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Everything you need to know about Islay Airport

Everything you need to know about Islay Airport
The island of Islay, know as the ‘Queen of the Hebrides’, is renowned for its natural beauty, its wildlife and, of course, its distinctive whiskies. It’s a destination for all seasons, attracting visitors throughout the year. Most people arrive by boat; CalMac operates a great ferry service to Islay from Kennacraig on the Kintyre peninsula and from Oban. But the quickest – and perhaps the most spectacular – way to travel to Islay is by plane. The views over the inner Hebridean islands and Kintyre can be breath-taking.

Islay, like many Hebridean islands, was always ripe for an air connection to the mainland. With a decent sized population and a topography that was suitable for an airstrip, the island had a regular air service even in the very early days of aviation. In fact, it appears that the first ever sustained, scheduled air service in Scotland was a route from Glasgow to Campbeltown, Islay and back. Passengers would start their journey at 8.30am in central Glasgow travelling first by bus to the Renfrew Aerodrome – today we know it as Glasgow International Airport. The bus must have deposited passengers right next to the plane, which departed at 9.00am arriving forty minutes later at the Campbeltown Aerodrome. On the ground for just 10 minutes, it flew on to the Duich Aerodrome on Islay, arriving there at 10.15am. Even without the Campbeltown detour, you would be hard pressed to complete a journey from central Glasgow to Islay in this length of time today!

The Duich Aerodrome would have been little more than a grass strip in a field. In 1935 a better facility was opened a little way to the south at Glenegedale which is the present day airport. This too stated off as a grass landing strip but the advent of World War II saw it requisitioned and renamed RAF Port Ellen in 1940, with three concrete landing strips being built to accommodate aircraft used for patrolling the North Atlantic and for training pilots. In 1947 the RAF vacated Islay and the airport returned to commercial operations, but now with much improved facilities. The remains of wartime buildings still lie dotted around the airport, which back then was home to hundreds of military personnel and some of the wartime infrastructure is still in use to this day, albeit considerably updated!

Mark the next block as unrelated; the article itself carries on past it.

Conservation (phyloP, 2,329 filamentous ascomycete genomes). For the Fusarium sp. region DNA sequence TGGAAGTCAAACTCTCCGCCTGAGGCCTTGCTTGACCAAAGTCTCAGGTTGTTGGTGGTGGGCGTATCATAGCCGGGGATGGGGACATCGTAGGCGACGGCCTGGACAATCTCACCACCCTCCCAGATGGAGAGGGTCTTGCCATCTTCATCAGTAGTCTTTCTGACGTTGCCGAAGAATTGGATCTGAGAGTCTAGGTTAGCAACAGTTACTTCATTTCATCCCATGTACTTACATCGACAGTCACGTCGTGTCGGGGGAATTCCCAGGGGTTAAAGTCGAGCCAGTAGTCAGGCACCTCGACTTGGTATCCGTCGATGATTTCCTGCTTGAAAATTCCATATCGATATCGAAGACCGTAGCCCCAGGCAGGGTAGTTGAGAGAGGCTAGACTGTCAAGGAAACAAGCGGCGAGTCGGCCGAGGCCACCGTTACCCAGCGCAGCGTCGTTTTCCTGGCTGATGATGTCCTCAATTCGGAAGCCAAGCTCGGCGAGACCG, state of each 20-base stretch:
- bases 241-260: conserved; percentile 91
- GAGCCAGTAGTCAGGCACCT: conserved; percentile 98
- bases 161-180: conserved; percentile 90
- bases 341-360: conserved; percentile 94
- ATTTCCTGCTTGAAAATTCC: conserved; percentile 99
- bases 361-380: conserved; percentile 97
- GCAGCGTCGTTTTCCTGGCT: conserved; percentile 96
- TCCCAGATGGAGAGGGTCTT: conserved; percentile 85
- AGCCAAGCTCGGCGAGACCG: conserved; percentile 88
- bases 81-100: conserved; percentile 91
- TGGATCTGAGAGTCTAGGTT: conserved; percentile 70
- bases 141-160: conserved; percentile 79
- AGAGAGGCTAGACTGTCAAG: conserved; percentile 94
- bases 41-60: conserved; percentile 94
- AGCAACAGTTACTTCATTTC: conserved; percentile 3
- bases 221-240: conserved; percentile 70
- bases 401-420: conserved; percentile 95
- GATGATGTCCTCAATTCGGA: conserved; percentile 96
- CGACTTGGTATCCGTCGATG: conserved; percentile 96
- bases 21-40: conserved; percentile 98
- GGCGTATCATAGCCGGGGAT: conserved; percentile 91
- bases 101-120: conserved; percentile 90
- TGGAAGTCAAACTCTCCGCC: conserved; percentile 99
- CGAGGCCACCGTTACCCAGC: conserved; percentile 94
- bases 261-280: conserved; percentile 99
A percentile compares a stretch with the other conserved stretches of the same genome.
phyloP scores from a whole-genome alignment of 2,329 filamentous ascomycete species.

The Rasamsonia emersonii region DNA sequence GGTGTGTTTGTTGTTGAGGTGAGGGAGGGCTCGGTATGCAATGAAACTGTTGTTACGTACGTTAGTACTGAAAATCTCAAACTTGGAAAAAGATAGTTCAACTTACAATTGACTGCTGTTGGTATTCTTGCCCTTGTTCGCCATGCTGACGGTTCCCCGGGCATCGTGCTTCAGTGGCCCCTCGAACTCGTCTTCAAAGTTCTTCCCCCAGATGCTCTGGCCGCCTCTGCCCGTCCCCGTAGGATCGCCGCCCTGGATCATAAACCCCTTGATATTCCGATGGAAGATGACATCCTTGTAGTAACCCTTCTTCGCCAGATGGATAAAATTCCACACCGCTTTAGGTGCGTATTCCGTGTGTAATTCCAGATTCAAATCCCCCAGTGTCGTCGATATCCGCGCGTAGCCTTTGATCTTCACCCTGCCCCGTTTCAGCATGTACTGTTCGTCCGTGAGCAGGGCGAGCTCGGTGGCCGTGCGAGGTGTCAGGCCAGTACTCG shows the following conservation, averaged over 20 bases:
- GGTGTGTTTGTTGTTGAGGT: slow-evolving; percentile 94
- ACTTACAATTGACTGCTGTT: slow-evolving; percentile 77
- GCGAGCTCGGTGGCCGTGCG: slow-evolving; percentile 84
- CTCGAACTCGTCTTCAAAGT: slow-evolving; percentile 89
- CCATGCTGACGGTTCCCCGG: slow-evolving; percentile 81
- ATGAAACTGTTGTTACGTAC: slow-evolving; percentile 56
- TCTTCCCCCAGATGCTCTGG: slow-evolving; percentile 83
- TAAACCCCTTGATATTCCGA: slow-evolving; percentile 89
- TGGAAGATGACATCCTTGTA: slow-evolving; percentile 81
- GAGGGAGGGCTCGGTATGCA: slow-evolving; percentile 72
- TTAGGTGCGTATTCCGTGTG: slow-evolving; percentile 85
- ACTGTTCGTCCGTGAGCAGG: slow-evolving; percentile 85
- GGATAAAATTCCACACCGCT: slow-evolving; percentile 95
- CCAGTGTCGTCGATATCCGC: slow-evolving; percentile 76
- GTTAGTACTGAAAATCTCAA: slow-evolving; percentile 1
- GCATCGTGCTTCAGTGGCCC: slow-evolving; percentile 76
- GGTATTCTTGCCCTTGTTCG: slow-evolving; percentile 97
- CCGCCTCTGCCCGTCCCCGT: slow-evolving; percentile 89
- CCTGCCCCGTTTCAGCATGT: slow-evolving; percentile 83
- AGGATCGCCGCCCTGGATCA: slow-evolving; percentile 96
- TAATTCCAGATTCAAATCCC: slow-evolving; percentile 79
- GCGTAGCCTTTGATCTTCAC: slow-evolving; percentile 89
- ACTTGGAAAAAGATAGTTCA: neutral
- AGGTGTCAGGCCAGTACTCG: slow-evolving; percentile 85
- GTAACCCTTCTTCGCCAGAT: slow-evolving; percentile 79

Today, Islay Airport is operated by the Highland and Island Airports Ltd. With just under 30,000 passengers a year using the facility, it remains a vital link between the Islay and the mainland, as well as its near neighbour, the tiny island of Colonsay. Flybe run a twice daily 35-minute scheduled service from Glasgow International Airport to Islay Glenegadale, while Hebridean Air Services fly from Oban and Colonsay to Islay.

Disabled passengers are fully accommodated at Islay Airport thanks to specially designed toilet facilities, wheelchair friendly access points and walkways. The Gate 1 Café sells teas, coffees and light bites and there’s free WiFi throughout the airport.

Inside Islay Airport passengers may notice a series of intricately assembled hanging which are made from hand cut lino. They depict different scenes, stories and myths. One proclaims: "May the birds of friendship of the Gael be forever woven into the web of your life" with the same text written on the floor in Gaelic.

Once you’re out of departures there are various options for getting around Islay. You can hire a car, use the island’s bus services, or go for a combination of taxis, hired bicycles and foot. And remember, once you’ve got as far as Islay, it would be a great pity not to make the short hop on the ferry across to its very near, but altogether different neighbour, Jura.

Find out more about things to see and do on Islay, Jura & Colonsay.
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